SEEKCommons is dedicated to building pathways for horizontal collaborations across Science and Technology Studies (STS), Open Science, and socio-environmental researchers and community organizers. The fellowship application, which is due on October 15, is located at the following URL: https://docs.google.com/document/d/1kAaunBAk9TpRE1Hbzb-vuQ2j0XcwdvTsNXGS1D6imyU/edit.
West Hub and Centro de Inteligencia Artificial Formalize Cooperative Partnership
The West Hub, through UC Berkeley, and the Centro de Inteligencia Artificial (IACenter) have signed a memorandum of understanding (MOU) that creates a five-year cooperative partnership. IACenter is renowned for its vision in fostering talent, spearheading innovations, and pioneering technology development by harnessing the power of artificial intelligence, data science, IoT, edge, and cloud computing.The teams plan to work together to explore synergistic collaboration that supports the development of cross-border programs and activities that advance scholarship. Specifically, the organizations plan to focus on exchange related to data- and AI-intensive opportunities for students, workforce development, and thematic priority areas for both organizations like water resources.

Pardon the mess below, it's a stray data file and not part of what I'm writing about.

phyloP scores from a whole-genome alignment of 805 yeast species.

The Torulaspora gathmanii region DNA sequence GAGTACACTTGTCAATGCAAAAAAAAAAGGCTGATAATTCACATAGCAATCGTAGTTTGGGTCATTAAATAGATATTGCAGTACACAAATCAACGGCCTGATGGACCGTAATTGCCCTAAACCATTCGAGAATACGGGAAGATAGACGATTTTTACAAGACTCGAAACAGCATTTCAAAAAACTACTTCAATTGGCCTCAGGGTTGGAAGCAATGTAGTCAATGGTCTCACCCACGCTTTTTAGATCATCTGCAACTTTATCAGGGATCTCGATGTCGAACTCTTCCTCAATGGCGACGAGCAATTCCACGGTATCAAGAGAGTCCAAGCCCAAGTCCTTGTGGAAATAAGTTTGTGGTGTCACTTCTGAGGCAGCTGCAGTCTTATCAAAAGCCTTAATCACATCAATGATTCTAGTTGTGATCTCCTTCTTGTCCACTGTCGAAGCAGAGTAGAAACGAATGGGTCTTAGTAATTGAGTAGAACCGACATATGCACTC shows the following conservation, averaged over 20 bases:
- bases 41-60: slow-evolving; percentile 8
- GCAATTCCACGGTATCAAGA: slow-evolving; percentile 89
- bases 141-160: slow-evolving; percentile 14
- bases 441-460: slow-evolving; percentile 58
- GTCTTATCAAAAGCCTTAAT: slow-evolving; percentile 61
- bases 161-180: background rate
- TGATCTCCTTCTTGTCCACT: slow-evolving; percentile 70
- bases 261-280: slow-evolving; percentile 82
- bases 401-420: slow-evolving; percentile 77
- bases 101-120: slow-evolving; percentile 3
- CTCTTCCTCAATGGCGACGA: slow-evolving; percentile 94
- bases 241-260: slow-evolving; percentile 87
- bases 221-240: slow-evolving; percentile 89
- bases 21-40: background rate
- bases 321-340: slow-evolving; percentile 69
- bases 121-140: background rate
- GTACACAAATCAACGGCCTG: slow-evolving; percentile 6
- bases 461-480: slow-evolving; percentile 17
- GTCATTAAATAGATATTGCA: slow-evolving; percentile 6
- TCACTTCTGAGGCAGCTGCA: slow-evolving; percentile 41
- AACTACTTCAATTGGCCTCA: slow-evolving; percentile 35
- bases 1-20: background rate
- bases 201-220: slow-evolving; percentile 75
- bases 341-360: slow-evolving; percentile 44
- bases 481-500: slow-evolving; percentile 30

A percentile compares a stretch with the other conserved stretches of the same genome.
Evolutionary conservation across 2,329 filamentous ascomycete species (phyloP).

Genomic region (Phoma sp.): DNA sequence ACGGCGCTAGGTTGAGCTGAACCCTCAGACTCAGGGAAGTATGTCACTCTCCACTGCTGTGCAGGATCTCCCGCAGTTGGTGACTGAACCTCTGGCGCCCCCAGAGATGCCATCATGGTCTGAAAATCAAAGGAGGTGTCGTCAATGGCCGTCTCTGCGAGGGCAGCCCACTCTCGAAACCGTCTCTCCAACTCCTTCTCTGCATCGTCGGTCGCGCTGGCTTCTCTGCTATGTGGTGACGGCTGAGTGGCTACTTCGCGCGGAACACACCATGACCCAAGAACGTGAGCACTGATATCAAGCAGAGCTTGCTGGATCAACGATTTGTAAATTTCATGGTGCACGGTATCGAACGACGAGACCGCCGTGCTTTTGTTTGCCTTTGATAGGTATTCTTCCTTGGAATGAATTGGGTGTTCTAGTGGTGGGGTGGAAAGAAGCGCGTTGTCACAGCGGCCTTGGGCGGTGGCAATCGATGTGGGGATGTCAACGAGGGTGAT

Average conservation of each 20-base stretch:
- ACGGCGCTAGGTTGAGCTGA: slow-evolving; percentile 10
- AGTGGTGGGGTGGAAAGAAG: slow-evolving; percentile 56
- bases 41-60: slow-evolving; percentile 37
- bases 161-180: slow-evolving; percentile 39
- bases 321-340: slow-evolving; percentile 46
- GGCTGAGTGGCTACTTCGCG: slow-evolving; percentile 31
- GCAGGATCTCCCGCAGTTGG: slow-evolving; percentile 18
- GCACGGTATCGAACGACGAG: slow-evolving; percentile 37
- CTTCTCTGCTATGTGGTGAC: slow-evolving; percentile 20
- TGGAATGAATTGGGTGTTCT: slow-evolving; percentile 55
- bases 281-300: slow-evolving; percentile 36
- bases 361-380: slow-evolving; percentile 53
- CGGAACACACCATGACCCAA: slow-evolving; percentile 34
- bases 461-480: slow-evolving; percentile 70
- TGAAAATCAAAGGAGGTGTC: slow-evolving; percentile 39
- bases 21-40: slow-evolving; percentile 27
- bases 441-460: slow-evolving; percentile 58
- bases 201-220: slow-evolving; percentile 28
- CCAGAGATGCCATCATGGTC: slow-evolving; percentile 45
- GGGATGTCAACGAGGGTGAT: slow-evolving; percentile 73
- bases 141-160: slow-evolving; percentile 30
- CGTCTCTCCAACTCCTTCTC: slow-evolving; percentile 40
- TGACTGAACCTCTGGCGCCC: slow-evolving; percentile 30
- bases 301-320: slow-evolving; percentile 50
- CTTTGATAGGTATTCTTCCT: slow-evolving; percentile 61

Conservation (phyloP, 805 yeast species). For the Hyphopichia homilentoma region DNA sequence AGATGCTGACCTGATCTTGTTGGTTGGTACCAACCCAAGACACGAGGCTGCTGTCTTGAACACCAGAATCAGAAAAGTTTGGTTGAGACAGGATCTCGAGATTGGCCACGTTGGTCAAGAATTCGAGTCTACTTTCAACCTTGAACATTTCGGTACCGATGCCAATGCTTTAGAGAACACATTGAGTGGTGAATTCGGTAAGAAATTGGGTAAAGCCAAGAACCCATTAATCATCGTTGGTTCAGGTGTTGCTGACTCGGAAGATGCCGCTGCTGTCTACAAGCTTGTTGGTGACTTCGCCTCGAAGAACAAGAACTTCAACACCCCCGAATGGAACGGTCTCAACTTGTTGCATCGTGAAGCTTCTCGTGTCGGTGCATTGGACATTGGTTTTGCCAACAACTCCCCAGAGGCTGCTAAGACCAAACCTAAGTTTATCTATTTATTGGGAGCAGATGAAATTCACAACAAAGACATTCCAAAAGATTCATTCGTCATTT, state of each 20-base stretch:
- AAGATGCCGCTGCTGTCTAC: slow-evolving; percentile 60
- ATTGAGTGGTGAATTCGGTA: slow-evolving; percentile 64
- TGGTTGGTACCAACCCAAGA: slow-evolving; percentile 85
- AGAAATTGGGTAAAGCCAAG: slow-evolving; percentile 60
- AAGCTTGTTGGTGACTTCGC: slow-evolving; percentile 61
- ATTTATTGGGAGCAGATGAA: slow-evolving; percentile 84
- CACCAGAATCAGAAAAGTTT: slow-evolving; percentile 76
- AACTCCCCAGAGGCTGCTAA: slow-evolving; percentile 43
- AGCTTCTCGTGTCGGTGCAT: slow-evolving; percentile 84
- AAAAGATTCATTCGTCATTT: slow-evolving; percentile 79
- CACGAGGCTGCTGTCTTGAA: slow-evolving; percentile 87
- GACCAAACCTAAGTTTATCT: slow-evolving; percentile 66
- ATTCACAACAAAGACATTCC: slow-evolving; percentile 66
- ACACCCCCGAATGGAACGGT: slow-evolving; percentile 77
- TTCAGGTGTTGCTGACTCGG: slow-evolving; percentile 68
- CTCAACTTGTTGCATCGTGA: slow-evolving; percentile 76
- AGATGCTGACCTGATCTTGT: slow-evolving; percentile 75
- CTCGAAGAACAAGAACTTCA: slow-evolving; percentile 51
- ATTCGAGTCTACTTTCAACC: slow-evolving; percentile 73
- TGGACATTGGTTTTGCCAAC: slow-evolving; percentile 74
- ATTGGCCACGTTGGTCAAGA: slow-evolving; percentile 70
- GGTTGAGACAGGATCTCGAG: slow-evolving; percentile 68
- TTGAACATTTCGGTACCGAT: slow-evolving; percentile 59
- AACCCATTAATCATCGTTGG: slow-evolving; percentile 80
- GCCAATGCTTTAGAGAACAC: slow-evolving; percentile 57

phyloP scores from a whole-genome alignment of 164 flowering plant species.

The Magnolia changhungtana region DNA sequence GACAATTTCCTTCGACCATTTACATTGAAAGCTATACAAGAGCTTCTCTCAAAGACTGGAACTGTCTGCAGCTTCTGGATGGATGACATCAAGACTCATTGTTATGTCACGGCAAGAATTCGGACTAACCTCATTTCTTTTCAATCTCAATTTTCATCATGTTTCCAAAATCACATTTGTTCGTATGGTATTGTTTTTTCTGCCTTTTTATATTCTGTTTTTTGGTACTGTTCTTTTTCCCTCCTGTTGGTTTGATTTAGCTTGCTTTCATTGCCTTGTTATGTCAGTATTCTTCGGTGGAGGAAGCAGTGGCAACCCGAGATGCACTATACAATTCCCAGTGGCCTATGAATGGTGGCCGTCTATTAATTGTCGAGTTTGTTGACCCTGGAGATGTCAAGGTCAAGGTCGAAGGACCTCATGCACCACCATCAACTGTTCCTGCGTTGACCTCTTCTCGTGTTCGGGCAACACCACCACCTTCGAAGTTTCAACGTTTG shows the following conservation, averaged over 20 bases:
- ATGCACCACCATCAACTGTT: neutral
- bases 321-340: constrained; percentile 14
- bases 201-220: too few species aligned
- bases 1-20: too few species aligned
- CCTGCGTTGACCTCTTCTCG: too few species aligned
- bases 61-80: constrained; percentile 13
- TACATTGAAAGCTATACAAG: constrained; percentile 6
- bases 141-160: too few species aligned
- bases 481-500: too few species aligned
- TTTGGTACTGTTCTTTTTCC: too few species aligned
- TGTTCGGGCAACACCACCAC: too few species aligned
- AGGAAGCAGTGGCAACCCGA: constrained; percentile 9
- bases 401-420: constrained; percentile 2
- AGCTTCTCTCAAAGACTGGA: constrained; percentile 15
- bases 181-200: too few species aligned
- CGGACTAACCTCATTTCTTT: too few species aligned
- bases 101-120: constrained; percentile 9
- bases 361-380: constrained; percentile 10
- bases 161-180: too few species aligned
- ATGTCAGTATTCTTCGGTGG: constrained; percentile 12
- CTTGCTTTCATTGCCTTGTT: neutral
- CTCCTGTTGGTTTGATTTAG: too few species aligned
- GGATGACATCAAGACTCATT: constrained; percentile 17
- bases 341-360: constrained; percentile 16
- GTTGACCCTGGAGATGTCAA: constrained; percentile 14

Most recently, the West Hub and the IACenter were co-hosts of the Data-Driven Water Systems Solutions for Communities session at World Water Week on Monday, August 21. The event explored the intersections of AI-centric data, analysis, and water research and management as it relates to community-driven actions for equitable water solutions. It featured the presentation Promoting the Implementation of Multi-Disciplinary Data and AI-Driven Technology at a Water-Stressed Irrigation District in Northern México, which was authored by Alfredo Granados-Olivas, Víctor H. Esquivel-Ceballos, Rafael Corral-Díaz, Eduardo Castillo-Luna, José Mireles Jr., Manuel Resendez, and Joam M. Rincon of the IACenter.
“We are thrilled to have the opportunity to collaborate with colleagues at the IACenter,” said West Hub Director Ashley Atkins. “And we look forward to working together to further cross-border collaboration in this emerging space in ways that can be beneficial for both regions.”
"Uniting the strengths of West Hub and IACenter is a strategic move towards global excellence. We, at the IACenter, have always believed in the boundless potential of merging technology with real-world applications, and this partnership amplifies that belief,” said IACenter Director Eduardo Castillo. ”Together, we'll dive deep into the realm of AI and data science, aiming to make monumental strides in areas of shared interest, particularly in sustainable water solutions. This is the dawn of a new era of collaborative research and innovation.”
International Supercomputing Conference Panel Led by West Hub PI Christine Kirkpatrick
By Thomas Frost, Jr., SDSC Intern
At the recent International Supercomputing Conference (ISC) in Hamburg, Germany, West Big Data Innovation Hub Principal Investigator Christine Kirkpatrick, who is the Research Data Services director at the San Diego Supercomputer Center (SDSC) at UC San Diego, participated in two Birds of a Feather (BoF) discussions (gatherings among like-minded colleagues to discuss topics of shared interest): Bridging the HPC/Data Divide: Data Challenges and Solutions in the HPC World and A National Science Data Fabric to Democratize Data Access and Reusability.